For me, my daily practice of meditation has helped me to deal with what is authentically going on in my own mind and heart so I can be present and deal with it. However most of the world, especially in our culture (North America) don’t have the tools to both understand or handle what’s going on inside of our own self, which is the cause of , excessive eating, partying, sex and other forms of numbing out.
Kevin Breel, a 19 year old stand-up comic and motivational speaker really nails the challenge we are faced with in our society when it comes to honouring our emotions.
I have recently been doing a lot of sharing on an amazing forum platform called, “TicTalking.” TIC stands for Things in Common. What I am finding is that when we look beyond our obvious differences and allow ourselves to explore a little deeper at the things we DO have in common, often times I am discovering it creates the space for inspiring, meaningful conversations with people I otherwise would have thought were strangers.
Last week I was on a little Victoria Meditation tour and while in town I got to play some golf. So there I was walking downtown towards the bus stop which would to take me out to the ferry home, golf clubs in hand. Along the way I walked past a man in his 50’s or 60’s and he asked me for some change. I made eye contact, smiled and said I didn’t have any. I noticed him look down at my clubs and smile. I could see him come alive just a tiny bit and so I held my eye contact.
He asked me what sort of scores I shoot and I told him I shoot down around par or a few over these days. His eyebrows raised and he said, “Wow, that’s really great. I love to play but I’m definitely not that good. I always hit to the right.” By this time I could see him beginning to light up. Our tiny TIC (thing in common) was making him truly light up in a tangible way. At this point I thought this was way too cool to just brush on by and keep walking, so I stopped and faced the man to continue our conversation.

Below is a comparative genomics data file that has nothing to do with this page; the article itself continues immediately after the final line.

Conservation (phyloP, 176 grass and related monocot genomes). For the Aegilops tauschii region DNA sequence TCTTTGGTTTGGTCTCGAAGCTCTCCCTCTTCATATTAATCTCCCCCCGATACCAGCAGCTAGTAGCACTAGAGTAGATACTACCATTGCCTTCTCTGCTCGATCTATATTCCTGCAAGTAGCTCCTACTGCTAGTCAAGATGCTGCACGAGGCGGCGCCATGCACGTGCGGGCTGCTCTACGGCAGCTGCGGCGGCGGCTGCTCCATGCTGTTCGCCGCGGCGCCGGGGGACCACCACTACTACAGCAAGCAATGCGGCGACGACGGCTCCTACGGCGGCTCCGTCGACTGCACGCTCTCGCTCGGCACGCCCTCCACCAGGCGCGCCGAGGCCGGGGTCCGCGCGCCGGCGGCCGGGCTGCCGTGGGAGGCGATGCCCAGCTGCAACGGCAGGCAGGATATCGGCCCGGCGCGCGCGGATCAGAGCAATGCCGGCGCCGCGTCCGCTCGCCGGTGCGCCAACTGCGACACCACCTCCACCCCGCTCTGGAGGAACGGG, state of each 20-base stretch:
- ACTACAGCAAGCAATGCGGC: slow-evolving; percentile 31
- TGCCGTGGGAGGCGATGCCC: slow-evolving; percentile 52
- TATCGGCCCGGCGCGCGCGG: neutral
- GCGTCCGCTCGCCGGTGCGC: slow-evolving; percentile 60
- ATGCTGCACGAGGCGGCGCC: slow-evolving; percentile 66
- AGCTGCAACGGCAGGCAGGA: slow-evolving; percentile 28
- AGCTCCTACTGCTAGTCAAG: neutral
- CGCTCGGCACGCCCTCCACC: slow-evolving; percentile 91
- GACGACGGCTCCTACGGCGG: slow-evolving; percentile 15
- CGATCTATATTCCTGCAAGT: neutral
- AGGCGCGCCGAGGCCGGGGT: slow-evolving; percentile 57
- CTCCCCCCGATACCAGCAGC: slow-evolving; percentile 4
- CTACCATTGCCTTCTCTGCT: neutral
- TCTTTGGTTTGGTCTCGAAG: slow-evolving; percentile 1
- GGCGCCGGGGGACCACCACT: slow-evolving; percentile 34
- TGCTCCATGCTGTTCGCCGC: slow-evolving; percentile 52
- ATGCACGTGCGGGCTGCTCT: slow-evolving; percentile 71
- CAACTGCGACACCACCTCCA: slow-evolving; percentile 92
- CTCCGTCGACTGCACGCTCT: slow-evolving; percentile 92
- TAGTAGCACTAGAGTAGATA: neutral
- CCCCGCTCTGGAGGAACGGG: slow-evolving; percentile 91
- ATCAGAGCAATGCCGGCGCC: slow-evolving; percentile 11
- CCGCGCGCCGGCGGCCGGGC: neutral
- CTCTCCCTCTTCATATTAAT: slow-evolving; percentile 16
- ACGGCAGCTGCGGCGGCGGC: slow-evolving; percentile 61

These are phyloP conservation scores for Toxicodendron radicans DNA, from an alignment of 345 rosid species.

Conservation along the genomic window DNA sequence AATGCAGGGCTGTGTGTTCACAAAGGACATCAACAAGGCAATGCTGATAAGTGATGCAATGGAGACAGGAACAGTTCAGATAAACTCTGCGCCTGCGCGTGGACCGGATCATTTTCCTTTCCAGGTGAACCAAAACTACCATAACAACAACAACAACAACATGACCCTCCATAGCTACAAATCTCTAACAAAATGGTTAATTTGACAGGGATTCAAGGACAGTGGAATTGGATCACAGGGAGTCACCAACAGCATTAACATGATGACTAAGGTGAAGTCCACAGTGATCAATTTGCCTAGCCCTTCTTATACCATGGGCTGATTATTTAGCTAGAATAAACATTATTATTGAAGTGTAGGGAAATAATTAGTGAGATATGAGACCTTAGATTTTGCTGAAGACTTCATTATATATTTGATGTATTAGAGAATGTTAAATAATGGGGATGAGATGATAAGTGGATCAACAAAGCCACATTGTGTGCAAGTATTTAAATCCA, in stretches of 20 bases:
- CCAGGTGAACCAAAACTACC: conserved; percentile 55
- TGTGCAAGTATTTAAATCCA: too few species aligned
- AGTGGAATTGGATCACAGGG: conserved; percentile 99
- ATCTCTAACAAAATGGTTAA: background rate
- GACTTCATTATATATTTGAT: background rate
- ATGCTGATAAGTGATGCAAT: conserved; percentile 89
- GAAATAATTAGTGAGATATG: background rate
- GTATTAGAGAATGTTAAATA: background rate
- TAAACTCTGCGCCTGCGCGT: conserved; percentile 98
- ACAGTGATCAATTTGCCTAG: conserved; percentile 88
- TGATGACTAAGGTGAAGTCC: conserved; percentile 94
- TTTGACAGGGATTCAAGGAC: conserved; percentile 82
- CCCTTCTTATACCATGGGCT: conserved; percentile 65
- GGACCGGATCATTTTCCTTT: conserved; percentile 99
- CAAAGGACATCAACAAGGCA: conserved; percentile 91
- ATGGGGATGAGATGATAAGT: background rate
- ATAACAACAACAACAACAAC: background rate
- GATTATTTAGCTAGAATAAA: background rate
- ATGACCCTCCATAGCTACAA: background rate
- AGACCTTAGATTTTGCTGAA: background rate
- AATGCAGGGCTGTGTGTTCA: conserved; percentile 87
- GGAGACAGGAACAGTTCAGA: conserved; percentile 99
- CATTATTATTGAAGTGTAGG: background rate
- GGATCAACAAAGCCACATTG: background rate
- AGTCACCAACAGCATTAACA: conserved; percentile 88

For the next ten minutes we talked about golf, favourite golf courses, his game, my game and at the end of the conversation I told him that I grew up working at golf courses so I could play for free. He thought this was a great idea and so we made a deal that by the next time I see him he’ll have applied to at least a few golf courses. We shook on it and I went on my way towards my bus with a big smile on my face. Whether Danny ever applies for the jobs or not there is one thing for certain, we both felt way better about ourselves, the moment and life.
The cool thing is is this TIC (thing in common) thing kept happening. On the bus I conversed with a young University student the whole way to the ferry who also loved golfing. Golf was our TIC but that led into conversations about anthropology, meditation, life and leadership. It was way cool!!
I believe we’ll see more peace in our own lives and the world at large when we learn to see the things we have in common with one another, rather than focusing on our differences and separating ourselves. What do you think?